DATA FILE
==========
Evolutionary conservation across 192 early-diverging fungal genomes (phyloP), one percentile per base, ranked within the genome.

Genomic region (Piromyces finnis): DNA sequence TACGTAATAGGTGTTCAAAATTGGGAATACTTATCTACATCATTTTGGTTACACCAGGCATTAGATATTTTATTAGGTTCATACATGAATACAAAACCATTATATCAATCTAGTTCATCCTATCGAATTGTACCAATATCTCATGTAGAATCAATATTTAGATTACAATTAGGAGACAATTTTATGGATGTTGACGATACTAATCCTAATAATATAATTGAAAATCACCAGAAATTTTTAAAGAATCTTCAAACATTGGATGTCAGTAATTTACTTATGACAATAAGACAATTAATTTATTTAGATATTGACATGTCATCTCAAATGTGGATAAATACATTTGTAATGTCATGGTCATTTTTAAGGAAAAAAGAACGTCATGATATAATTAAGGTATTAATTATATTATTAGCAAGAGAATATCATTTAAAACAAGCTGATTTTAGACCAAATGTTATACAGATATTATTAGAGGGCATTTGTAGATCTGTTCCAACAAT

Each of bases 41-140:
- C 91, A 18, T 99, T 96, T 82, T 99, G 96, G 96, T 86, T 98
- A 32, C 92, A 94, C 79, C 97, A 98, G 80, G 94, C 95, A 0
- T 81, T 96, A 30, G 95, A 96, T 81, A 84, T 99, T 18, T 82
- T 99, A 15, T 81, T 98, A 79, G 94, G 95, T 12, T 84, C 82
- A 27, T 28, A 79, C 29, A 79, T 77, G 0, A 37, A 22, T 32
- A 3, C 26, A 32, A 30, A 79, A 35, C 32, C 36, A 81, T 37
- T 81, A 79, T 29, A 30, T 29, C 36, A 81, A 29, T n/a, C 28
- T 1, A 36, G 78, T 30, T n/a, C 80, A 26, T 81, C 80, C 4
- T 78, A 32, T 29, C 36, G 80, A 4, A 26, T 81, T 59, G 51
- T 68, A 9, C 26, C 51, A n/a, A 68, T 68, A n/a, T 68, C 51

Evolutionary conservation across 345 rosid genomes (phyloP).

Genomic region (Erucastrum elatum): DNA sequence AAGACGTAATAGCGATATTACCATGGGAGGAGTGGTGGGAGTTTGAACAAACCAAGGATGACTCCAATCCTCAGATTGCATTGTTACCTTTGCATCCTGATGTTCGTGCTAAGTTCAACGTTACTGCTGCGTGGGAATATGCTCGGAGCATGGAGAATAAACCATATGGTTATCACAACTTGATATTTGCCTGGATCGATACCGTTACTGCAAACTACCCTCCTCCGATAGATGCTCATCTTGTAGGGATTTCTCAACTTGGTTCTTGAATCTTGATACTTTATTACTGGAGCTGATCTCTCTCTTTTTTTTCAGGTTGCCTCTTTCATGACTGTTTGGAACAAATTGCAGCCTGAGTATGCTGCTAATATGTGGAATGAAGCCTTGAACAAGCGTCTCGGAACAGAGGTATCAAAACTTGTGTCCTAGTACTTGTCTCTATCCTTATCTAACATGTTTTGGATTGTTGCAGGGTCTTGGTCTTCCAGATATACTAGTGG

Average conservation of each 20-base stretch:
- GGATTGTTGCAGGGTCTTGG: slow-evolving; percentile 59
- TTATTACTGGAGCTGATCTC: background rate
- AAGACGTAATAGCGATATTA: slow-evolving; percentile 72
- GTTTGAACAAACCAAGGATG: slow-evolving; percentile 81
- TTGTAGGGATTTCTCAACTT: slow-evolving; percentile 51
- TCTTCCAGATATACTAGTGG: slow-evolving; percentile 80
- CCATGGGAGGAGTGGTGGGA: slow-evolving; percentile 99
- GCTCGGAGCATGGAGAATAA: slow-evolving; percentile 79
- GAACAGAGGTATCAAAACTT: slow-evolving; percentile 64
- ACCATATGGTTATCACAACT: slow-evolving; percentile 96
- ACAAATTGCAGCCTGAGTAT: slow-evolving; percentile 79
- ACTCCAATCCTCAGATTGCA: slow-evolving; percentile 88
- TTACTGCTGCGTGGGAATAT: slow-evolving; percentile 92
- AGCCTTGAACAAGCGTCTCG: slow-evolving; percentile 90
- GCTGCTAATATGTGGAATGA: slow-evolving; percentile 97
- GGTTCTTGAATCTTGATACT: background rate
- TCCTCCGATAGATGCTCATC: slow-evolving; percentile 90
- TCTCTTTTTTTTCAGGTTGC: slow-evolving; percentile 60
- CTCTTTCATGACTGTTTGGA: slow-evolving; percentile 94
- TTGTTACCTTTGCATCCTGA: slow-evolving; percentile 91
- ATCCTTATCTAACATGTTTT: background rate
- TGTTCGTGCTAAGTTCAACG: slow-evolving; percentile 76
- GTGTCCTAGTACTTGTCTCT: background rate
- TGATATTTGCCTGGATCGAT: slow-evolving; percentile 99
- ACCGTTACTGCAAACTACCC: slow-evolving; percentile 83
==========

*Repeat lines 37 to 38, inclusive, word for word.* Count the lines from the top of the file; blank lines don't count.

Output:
- ATCCTTATCTAACATGTTTT: background rate
- TGTTCGTGCTAAGTTCAACG: slow-evolving; percentile 76